Ask Dr. Nandi: What causes sudden cardiac arrest in young athletes?

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Posted at 6:07 PM, Feb 01, 2023
and last updated 2023-02-01 18:16:26-05

DETROIT (WXYZ) — It was just a month ago when we watched Buffalo Bills player Damar Hamlin collapse on the football field.

Now, we have a high school senior in Detroit who went into cardiac arrest during a basketball game Tuesday night. The student was hospitalized and put on life support.

What can cause these sudden cardiac events in young athletes?

Sudden cardiac arrest is an unexpected and sudden loss of heart function. It’s due to an electrical abnormality that causes the heart to stop beating normally. And it leads to collapse and unconsciousness.

Now, we don’t know all the causes behind sudden cardiac arrest in young athletes, but here are a few.

The first is the most common in young people and that’s hypertrophic cardiomyopathy. What happens is the ventricles or muscle cells in the heart's lower chambers thicken up. And this can cause an abnormal heart rhythm, especially when an athlete exercises.

Next is coronary artery abnormalities. This means that blood vessels are abnormally connected to the main blood vessel of the heart. And during exercise, the heart may get a decrease in blood supply, which can cause cardiac arrest.

Other causes are myocarditis, which means the walls of the heart are inflamed. This usually happens when a virus gets into the heart. Also, primary arrhythmias can cause sudden cardiac arrest.

These are undiagnosed genetic conditions that affect the heart's electrical impulses. And lastly, there’s commotio cordis, which is caused by a hit to the chest directly over the heart at a specific point during the heartbeat cycle.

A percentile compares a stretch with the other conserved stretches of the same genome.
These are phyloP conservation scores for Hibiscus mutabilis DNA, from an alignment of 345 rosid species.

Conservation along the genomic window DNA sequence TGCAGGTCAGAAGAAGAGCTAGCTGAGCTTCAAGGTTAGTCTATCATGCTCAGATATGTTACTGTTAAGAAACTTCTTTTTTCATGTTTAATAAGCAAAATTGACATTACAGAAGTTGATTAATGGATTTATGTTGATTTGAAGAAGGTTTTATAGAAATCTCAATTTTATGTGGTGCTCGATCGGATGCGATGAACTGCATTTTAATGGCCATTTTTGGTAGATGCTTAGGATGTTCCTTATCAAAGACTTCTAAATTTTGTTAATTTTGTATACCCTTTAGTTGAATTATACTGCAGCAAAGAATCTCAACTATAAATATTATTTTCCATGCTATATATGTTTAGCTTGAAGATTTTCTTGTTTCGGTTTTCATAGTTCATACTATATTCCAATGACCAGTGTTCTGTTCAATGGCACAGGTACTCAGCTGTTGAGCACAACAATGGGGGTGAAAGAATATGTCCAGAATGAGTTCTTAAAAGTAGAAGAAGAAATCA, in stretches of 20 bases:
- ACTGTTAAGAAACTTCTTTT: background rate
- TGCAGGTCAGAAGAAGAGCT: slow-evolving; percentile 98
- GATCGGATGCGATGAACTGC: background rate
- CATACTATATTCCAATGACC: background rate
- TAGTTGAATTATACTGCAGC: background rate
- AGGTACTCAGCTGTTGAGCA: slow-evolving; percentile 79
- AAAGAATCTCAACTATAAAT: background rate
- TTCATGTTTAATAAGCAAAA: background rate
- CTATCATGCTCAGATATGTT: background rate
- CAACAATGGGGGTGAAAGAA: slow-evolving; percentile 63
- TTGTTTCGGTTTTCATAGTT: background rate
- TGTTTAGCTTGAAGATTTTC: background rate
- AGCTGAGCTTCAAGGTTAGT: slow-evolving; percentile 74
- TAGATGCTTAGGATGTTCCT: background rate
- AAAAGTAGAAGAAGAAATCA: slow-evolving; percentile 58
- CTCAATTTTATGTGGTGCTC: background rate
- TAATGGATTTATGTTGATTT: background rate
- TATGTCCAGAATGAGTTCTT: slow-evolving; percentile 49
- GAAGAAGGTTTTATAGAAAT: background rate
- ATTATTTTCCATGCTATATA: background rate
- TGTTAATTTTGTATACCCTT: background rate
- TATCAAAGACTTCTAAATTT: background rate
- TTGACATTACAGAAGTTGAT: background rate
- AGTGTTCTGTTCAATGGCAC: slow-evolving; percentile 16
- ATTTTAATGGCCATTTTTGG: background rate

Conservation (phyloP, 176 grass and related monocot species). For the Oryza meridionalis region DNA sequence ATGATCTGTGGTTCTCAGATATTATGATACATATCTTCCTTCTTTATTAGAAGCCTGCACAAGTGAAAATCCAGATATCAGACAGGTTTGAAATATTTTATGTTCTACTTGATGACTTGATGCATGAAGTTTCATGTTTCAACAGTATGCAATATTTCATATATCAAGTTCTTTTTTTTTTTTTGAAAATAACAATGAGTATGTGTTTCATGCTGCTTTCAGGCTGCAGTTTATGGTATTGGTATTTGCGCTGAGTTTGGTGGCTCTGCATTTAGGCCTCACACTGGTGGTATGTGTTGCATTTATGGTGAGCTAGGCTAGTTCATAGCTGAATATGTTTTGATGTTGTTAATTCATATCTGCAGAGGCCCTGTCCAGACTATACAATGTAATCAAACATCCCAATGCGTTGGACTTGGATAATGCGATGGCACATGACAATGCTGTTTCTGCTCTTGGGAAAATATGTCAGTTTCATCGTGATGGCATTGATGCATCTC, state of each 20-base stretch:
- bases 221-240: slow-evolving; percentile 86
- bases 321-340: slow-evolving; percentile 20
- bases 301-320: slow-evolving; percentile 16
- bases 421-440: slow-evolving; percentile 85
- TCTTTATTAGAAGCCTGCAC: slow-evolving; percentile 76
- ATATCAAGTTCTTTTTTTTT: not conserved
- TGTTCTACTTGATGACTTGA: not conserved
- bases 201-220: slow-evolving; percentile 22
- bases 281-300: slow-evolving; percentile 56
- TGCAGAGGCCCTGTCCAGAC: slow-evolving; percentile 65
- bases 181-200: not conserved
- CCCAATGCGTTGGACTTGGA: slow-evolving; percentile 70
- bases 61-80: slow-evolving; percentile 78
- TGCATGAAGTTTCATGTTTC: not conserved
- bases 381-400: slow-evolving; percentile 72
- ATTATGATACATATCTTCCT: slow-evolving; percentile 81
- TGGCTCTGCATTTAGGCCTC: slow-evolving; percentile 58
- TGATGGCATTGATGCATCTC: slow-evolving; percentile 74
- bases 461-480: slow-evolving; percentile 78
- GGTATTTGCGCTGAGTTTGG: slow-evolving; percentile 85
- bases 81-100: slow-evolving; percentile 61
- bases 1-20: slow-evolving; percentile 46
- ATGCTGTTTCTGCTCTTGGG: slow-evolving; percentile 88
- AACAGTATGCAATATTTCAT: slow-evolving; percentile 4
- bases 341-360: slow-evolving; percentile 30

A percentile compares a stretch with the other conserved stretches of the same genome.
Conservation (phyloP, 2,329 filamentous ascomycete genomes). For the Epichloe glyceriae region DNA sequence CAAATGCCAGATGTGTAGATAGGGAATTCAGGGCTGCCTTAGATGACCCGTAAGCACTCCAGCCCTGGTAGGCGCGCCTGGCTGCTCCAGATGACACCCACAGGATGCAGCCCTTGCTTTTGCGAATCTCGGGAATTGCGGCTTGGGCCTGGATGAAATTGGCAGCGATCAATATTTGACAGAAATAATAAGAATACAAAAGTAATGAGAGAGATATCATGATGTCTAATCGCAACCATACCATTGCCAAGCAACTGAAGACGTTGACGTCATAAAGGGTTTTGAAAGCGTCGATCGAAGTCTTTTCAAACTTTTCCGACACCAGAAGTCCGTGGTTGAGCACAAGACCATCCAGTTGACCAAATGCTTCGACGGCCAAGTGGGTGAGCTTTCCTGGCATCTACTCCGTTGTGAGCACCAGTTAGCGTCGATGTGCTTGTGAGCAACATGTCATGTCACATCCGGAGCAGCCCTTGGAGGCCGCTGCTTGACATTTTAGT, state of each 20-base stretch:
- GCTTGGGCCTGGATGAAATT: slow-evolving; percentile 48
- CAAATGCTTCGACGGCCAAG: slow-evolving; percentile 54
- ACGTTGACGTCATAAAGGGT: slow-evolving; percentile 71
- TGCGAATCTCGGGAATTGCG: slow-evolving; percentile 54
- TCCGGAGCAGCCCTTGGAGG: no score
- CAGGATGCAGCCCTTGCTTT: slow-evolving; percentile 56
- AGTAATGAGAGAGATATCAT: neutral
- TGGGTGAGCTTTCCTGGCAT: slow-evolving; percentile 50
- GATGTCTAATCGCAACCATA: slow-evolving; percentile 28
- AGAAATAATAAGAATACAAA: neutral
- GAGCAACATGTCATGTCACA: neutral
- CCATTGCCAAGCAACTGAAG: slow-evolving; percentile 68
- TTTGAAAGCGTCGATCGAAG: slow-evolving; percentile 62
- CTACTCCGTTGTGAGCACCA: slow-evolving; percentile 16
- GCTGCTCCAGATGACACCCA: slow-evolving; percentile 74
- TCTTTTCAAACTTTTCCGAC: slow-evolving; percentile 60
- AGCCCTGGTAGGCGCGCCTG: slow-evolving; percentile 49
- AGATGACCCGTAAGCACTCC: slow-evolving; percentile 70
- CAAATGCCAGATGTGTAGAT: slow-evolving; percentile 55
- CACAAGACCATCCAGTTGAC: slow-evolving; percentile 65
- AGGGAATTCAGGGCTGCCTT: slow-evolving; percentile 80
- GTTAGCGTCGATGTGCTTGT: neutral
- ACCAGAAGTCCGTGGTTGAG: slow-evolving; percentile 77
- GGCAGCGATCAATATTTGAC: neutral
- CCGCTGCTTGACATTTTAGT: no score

Some young athletes have no symptoms at all, while others may experience warning signs like shortness of breath, chest pain, an abnormal heart rhythm or fainting.

As for testing like an EKG, electrocardiogram, or an echocardiogram, which is an ultrasound of the heart, they are not currently recommended for mass screening because of the high false positive results. Plus, not all heart issues are picked up by these types of tests. And it's important to know that there is no perfect method to detecting heart issues.

Now, some of the conditions I mentioned earlier are inherited or run in families. So, it’s very important that an athlete has a comprehensive medical history and physical exam if anyone in the family has heart disease, died unexpectedly before the age of 40, or if they experience any symptoms I mentioned.

Lastly, parents should be aware that male athletes are at greater risk than females, especially African American athletes. And for some unknown reason, the risk seems to be higher in basketball and football.

Related: Detroit student on life support after collapsing during basketball game